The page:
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On June 26, 2014, the Kansas City, Missouri Branch of the NAACP held a special event commemorating the 50th Anniversary of Freedom Summer in Mississippi.  Leonard Zeskind was one of two speakers, and his discussed the significance of the murders of Michael Schwerner, James Chaney and Andrew Goodman by white supremacists at the outset of the summer.

In 1967 18 men were finally brought to trial.  Only seven were convicted.  Rev. Ray Killen escaped conviction because the all-white jury could not convict a preacher.  Finally in 2005, Ray Killen, who organized the murder squad that night, was convicted. The Mississippi White Knights, headed by Sam Bowers, had 6,000 members at that time.  Bowers served six years in federal prison for the murder of the three civil rights activists.  Bowers was finally convicted in 1998 for the 1966 murder of Vernon Dahmer, the president of the NAACP in Hattiesburg. He died in prison. The murders and violence in Mississippi pointed to the extraordinary bravery of civil rights activists at that time, a moral courage that should be remembered and emulated now.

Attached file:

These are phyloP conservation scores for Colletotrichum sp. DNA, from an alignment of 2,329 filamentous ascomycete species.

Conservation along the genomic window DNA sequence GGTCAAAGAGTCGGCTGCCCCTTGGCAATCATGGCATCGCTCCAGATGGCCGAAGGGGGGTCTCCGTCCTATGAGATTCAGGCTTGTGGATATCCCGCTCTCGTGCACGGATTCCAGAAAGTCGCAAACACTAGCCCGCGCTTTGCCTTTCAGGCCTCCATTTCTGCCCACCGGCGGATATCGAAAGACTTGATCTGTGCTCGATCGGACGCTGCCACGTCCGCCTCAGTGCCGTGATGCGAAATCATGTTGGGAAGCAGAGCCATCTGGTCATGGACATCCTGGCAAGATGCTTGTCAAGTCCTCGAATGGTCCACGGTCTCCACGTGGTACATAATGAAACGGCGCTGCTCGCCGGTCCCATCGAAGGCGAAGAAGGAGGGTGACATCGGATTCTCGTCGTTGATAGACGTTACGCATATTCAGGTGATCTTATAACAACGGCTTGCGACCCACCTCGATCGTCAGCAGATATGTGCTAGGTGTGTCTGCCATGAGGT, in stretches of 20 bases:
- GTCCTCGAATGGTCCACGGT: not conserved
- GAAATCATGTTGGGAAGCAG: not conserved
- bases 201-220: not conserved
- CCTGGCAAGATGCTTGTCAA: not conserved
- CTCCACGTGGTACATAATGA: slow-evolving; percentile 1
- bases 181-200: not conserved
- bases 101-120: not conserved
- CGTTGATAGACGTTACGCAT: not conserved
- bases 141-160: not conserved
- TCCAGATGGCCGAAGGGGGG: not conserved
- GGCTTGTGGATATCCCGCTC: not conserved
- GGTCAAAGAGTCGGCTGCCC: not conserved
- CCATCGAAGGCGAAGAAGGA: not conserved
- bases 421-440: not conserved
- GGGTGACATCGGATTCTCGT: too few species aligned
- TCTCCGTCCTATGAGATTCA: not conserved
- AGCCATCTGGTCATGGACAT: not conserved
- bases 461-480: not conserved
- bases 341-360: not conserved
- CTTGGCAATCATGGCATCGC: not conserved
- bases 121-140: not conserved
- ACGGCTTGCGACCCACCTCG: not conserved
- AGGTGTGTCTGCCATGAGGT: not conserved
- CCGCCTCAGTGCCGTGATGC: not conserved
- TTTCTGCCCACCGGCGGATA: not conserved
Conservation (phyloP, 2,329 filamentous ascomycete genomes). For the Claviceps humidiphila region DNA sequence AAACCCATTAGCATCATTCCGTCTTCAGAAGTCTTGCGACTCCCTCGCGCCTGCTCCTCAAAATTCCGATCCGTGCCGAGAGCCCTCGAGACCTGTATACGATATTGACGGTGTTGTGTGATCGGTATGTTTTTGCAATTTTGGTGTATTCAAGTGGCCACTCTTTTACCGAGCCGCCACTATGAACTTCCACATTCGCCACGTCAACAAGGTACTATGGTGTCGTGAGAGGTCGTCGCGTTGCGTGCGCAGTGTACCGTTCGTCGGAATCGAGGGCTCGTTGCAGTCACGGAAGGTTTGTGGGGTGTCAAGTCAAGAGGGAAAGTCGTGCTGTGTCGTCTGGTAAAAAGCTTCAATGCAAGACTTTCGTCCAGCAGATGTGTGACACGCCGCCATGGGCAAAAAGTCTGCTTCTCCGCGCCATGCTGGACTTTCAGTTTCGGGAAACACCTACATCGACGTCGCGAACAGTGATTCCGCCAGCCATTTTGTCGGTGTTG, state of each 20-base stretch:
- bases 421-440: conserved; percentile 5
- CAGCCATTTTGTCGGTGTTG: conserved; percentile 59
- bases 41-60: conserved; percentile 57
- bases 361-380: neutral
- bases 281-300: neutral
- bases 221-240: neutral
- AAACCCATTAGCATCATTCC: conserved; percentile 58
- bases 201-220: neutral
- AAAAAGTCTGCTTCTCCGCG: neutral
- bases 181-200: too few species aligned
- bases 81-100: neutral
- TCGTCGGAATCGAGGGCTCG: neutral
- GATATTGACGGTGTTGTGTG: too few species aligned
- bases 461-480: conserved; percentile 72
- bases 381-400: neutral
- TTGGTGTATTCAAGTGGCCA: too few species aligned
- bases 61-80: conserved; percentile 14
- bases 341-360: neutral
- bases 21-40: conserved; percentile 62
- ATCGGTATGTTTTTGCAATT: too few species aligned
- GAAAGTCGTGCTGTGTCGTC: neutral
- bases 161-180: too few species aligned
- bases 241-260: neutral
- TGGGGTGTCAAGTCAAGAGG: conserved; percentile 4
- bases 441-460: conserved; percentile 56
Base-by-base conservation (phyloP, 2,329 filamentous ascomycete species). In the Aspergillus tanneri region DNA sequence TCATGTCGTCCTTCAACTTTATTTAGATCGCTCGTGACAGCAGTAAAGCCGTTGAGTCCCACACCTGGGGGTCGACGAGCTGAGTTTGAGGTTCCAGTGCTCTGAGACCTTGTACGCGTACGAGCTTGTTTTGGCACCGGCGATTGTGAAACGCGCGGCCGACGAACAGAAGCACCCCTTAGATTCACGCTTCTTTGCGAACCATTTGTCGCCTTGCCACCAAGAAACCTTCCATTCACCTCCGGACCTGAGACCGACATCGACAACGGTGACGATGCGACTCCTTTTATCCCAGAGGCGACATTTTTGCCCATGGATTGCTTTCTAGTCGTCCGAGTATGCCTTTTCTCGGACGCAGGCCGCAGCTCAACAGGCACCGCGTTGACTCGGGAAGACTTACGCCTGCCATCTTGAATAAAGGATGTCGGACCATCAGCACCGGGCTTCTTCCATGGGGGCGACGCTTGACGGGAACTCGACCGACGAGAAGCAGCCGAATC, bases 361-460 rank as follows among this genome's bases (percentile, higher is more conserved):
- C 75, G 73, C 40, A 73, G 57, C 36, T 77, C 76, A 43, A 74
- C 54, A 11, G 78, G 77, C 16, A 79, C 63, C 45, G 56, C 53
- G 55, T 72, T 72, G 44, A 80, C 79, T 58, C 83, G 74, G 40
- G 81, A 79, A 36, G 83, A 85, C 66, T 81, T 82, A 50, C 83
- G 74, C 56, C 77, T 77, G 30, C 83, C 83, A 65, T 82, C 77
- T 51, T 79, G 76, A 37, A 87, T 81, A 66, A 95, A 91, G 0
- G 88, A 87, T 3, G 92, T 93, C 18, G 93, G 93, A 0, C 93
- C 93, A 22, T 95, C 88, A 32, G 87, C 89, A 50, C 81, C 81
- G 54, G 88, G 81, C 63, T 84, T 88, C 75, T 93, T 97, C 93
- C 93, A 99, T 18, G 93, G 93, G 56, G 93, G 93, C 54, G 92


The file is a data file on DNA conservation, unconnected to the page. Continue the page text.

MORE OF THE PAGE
Activist, writer and historian Joelouis Mattox was also a speaker at the NAACP event.

Leonard Zeskind

Author Leonard Zeskind

is founder of IREHR. For almost four decades, he has been a leading authority on white nationalist political and social movements. He is the author of Blood and Politics: The History of White Nationalism from the Margins to the Mainstream, published by Farrar Straus & Giroux in May 2009. [more..]

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